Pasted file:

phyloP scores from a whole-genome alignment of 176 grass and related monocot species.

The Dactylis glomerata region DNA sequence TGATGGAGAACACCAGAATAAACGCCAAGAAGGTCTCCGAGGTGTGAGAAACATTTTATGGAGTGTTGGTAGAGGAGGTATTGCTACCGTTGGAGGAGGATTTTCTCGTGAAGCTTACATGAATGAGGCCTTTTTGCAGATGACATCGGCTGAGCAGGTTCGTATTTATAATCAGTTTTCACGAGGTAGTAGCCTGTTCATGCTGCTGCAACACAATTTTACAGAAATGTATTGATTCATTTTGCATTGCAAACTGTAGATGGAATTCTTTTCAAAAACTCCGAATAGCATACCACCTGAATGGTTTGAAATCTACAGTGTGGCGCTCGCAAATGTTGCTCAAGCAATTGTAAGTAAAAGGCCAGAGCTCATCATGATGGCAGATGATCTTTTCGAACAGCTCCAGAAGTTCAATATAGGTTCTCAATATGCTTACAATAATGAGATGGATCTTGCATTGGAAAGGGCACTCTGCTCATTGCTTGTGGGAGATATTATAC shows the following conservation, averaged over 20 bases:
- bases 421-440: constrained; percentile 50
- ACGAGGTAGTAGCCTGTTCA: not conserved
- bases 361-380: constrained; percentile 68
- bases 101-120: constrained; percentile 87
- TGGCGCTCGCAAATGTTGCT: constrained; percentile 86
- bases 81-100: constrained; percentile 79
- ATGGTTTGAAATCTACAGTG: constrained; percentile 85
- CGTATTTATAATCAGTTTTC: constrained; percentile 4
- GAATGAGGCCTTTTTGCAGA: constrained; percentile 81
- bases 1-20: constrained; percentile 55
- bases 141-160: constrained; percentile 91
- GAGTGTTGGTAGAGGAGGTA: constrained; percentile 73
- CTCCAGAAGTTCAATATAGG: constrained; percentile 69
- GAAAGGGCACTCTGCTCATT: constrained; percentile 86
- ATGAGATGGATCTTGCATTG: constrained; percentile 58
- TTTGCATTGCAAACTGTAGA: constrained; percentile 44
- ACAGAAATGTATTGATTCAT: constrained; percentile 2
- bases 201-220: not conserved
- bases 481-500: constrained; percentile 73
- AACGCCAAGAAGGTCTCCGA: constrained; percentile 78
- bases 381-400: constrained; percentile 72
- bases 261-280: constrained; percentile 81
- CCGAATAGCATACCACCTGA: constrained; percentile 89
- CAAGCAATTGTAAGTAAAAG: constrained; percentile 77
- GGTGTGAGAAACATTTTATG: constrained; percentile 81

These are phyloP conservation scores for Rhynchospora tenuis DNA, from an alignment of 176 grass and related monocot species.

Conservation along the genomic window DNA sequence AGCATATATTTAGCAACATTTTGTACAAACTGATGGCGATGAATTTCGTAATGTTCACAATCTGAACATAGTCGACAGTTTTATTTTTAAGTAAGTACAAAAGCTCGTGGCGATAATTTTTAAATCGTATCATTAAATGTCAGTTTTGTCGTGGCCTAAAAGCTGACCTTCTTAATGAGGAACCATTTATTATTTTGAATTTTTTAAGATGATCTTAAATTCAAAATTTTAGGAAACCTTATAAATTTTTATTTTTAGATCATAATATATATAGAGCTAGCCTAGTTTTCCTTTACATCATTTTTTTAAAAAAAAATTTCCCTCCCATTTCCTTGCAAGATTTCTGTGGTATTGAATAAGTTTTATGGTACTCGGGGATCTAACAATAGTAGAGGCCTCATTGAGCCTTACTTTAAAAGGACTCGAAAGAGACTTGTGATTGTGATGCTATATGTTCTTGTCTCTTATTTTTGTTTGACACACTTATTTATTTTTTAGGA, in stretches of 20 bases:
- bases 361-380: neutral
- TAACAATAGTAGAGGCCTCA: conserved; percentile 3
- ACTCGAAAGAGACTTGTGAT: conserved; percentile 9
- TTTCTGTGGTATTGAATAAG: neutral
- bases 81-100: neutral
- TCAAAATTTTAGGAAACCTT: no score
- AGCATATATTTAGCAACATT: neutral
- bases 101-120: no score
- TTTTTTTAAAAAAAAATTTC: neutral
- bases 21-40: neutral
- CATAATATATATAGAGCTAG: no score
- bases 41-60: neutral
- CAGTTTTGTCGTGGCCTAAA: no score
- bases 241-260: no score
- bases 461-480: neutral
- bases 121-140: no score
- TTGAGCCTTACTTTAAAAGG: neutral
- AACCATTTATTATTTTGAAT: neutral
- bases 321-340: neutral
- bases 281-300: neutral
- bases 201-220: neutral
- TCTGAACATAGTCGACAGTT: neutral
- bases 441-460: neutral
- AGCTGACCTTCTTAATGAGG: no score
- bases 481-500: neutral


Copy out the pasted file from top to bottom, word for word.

phyloP scores from a whole-genome alignment of 176 grass and related monocot species.

The Dactylis glomerata region DNA sequence TGATGGAGAACACCAGAATAAACGCCAAGAAGGTCTCCGAGGTGTGAGAAACATTTTATGGAGTGTTGGTAGAGGAGGTATTGCTACCGTTGGAGGAGGATTTTCTCGTGAAGCTTACATGAATGAGGCCTTTTTGCAGATGACATCGGCTGAGCAGGTTCGTATTTATAATCAGTTTTCACGAGGTAGTAGCCTGTTCATGCTGCTGCAACACAATTTTACAGAAATGTATTGATTCATTTTGCATTGCAAACTGTAGATGGAATTCTTTTCAAAAACTCCGAATAGCATACCACCTGAATGGTTTGAAATCTACAGTGTGGCGCTCGCAAATGTTGCTCAAGCAATTGTAAGTAAAAGGCCAGAGCTCATCATGATGGCAGATGATCTTTTCGAACAGCTCCAGAAGTTCAATATAGGTTCTCAATATGCTTACAATAATGAGATGGATCTTGCATTGGAAAGGGCACTCTGCTCATTGCTTGTGGGAGATATTATAC shows the following conservation, averaged over 20 bases:
- bases 421-440: constrained; percentile 50
- ACGAGGTAGTAGCCTGTTCA: not conserved
- bases 361-380: constrained; percentile 68
- bases 101-120: constrained; percentile 87
- TGGCGCTCGCAAATGTTGCT: constrained; percentile 86
- bases 81-100: constrained; percentile 79
- ATGGTTTGAAATCTACAGTG: constrained; percentile 85
- CGTATTTATAATCAGTTTTC: constrained; percentile 4
- GAATGAGGCCTTTTTGCAGA: constrained; percentile 81
- bases 1-20: constrained; percentile 55
- bases 141-160: constrained; percentile 91
- GAGTGTTGGTAGAGGAGGTA: constrained; percentile 73
- CTCCAGAAGTTCAATATAGG: constrained; percentile 69
- GAAAGGGCACTCTGCTCATT: constrained; percentile 86
- ATGAGATGGATCTTGCATTG: constrained; percentile 58
- TTTGCATTGCAAACTGTAGA: constrained; percentile 44
- ACAGAAATGTATTGATTCAT: constrained; percentile 2
- bases 201-220: not conserved
- bases 481-500: constrained; percentile 73
- AACGCCAAGAAGGTCTCCGA: constrained; percentile 78
- bases 381-400: constrained; percentile 72
- bases 261-280: constrained; percentile 81
- CCGAATAGCATACCACCTGA: constrained; percentile 89
- CAAGCAATTGTAAGTAAAAG: constrained; percentile 77
- GGTGTGAGAAACATTTTATG: constrained; percentile 81

These are phyloP conservation scores for Rhynchospora tenuis DNA, from an alignment of 176 grass and related monocot species.

Conservation along the genomic window DNA sequence AGCATATATTTAGCAACATTTTGTACAAACTGATGGCGATGAATTTCGTAATGTTCACAATCTGAACATAGTCGACAGTTTTATTTTTAAGTAAGTACAAAAGCTCGTGGCGATAATTTTTAAATCGTATCATTAAATGTCAGTTTTGTCGTGGCCTAAAAGCTGACCTTCTTAATGAGGAACCATTTATTATTTTGAATTTTTTAAGATGATCTTAAATTCAAAATTTTAGGAAACCTTATAAATTTTTATTTTTAGATCATAATATATATAGAGCTAGCCTAGTTTTCCTTTACATCATTTTTTTAAAAAAAAATTTCCCTCCCATTTCCTTGCAAGATTTCTGTGGTATTGAATAAGTTTTATGGTACTCGGGGATCTAACAATAGTAGAGGCCTCATTGAGCCTTACTTTAAAAGGACTCGAAAGAGACTTGTGATTGTGATGCTATATGTTCTTGTCTCTTATTTTTGTTTGACACACTTATTTATTTTTTAGGA, in stretches of 20 bases:
- bases 361-380: neutral
- TAACAATAGTAGAGGCCTCA: conserved; percentile 3
- ACTCGAAAGAGACTTGTGAT: conserved; percentile 9
- TTTCTGTGGTATTGAATAAG: neutral
- bases 81-100: neutral
- TCAAAATTTTAGGAAACCTT: no score
- AGCATATATTTAGCAACATT: neutral
- bases 101-120: no score
- TTTTTTTAAAAAAAAATTTC: neutral
- bases 21-40: neutral
- CATAATATATATAGAGCTAG: no score
- bases 41-60: neutral
- CAGTTTTGTCGTGGCCTAAA: no score
- bases 241-260: no score
- bases 461-480: neutral
- bases 121-140: no score
- TTGAGCCTTACTTTAAAAGG: neutral
- AACCATTTATTATTTTGAAT: neutral
- bases 321-340: neutral
- bases 281-300: neutral
- bases 201-220: neutral
- TCTGAACATAGTCGACAGTT: neutral
- bases 441-460: neutral
- AGCTGACCTTCTTAATGAGG: no score
- bases 481-500: neutral